Bondi View

Poster beach for climate change

Climate Change Minister Penny Wong created a stir recently when she warned that global warming could have a massive impact on Bondi Beach, the Sunshine Coast and Bells Beach.

“Many of our sandy beaches could erode away or recede up to hundreds of meters over the coming century,” she said.

Next morning, The Australian printed a front page story with a photograph of a senior Bondi resident who was quoted saying: “Now and again, you get king tides around Christmas time, but it’s just the ebbs and flows, I think.” Another longtime swimmer was quoted saying he had noticed no change to the beach over several decades.

But former Waverley mayor George Newhouse said Minister Wong was right and criticised what he described as “ill informed anecdotal comments” in the media.

“Of course the beach looks normal,” he said. “That’s because council spends hundreds of thousands of dollars a year restoring serious damage caused by wild storms and tidal inundation and the effects of climate change.”

Mr Newhouse said that during his term as mayor the council was forced to spend over $60,000 on one weekend’s storm damage, and that evidence indicated climate driven damage was increasing: “We have had water lapping at the edge of the promenade and that inundation is set to increase as a result of global warming.”

The human rights lawyer said the current scientific prediction was for more than a one-metre rise by 2100, but that Bondi was well above sea level and houses or shops would not be directly affected by sea level rises.

He said there would be more serious flooding in other parts of the coast. “You’re more likely to see houses falling into the sea at Narrabeen and Byron, but in Bondi and Coogee it will be the loss of the beaches that will be the problem,” he said.

“When there are waves lapping over the seawall and no sand, going to Bondi Beach is not going to be the same. You’re not going to get 40,000 people on the beach on a hot summer’s day.”

As mayor in 2007, Mr Newhouse installed a marker at the children’s pool at Bondi.  “The Climate Change Marker shows the rise of sea water levels over the next 30 to 90 years. The beach shoreline is receding. Anyone interested in the real impacts of climate change on Bondi should see it,” he said.

“I can’t believe that the anecdotal comments of beachgoers is being used by climate change skeptics to argue the case when there are facts on the ground to prove otherwise.”

Wentworth MP Malcolm Turnbull agrees there is need for immediate action, despite the December leadership change that saw the skeptics reverse the Coalition’s climate policy.

He says that sea level rises this century could be much higher than previously forecast and could become a problem for all coastal communities.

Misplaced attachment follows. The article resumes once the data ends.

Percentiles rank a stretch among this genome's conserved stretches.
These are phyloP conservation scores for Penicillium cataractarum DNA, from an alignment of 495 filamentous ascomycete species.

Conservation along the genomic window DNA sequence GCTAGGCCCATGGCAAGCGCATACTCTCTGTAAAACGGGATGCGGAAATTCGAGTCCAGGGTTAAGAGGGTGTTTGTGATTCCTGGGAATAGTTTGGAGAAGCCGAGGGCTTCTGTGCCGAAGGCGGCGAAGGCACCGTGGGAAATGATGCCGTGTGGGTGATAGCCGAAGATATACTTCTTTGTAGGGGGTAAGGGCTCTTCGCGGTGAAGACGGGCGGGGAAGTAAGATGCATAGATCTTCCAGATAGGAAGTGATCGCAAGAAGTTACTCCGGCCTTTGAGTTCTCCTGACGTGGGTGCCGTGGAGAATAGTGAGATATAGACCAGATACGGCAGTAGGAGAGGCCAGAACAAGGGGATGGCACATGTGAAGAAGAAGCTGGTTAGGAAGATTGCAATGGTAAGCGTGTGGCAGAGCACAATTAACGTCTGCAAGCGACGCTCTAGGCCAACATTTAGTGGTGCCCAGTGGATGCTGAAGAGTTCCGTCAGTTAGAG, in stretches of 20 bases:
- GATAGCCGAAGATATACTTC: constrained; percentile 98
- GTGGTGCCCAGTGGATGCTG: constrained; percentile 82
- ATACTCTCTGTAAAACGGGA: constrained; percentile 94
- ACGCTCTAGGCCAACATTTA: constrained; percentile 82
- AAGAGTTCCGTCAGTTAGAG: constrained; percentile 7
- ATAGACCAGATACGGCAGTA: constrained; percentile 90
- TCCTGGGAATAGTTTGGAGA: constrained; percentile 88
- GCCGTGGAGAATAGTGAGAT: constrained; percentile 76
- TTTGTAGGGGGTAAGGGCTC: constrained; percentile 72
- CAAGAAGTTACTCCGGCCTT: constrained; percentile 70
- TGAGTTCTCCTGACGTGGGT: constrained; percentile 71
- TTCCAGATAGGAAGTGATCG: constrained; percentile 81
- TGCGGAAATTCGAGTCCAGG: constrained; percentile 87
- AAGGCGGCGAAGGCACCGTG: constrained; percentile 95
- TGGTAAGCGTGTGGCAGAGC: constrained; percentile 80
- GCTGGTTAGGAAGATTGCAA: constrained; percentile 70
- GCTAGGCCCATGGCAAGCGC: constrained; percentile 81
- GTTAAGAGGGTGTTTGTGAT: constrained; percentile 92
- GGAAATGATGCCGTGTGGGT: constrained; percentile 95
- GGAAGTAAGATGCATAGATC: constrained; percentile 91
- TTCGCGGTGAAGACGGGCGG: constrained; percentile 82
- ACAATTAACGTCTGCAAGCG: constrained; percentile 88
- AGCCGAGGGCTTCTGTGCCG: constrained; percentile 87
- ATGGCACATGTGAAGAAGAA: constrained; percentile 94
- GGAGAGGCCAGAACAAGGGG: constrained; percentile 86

Mr Turnbull said the problem was that storm surges would erode beaches further.
“Waverley Council is taking a risk management approach and is undertaking a coastal hazards survey to assess the areas of greatest vulnerability. I commend Mayor Sally Betts for doing so,” he said.

Waverley Council’s Environmental Action Report states in its summary: “It is now widely accepted by the international scientific community that decisive action to reduce greenhouse gas emissions must be taken …  Waverley residents have confirmed that our residents demand government action to safeguard our environmental future.”

But Cr Betts is annoyed that Bondi has been targeted.
“It makes me furious that every time anybody wants to get publicity, they think they can add the words ‘Bondi Beach’ and the article gets on the front page,” she said.

“We know the people of Waverley are concerned about climate change and they are happy for us to have very high targets. They understand these targets could result in their rates going up. We asked very specific questions about our targets and a lot of people said ‘can’t you make them higher?’”

The mayor agreed big storms were common at Bondi, and said sometimes they could take most of the sand off the beach but it always returned to its normal level.

“I think Waverley residents are well educated and understand these issues. We do need to change the way we do things. We need to adapt, to take climate change seriously,” Cr Betts said.

“But the most important thing we need to change is our building practices; better design for climate, solar heating and cooling, less energy expensive materials and better town planning.”


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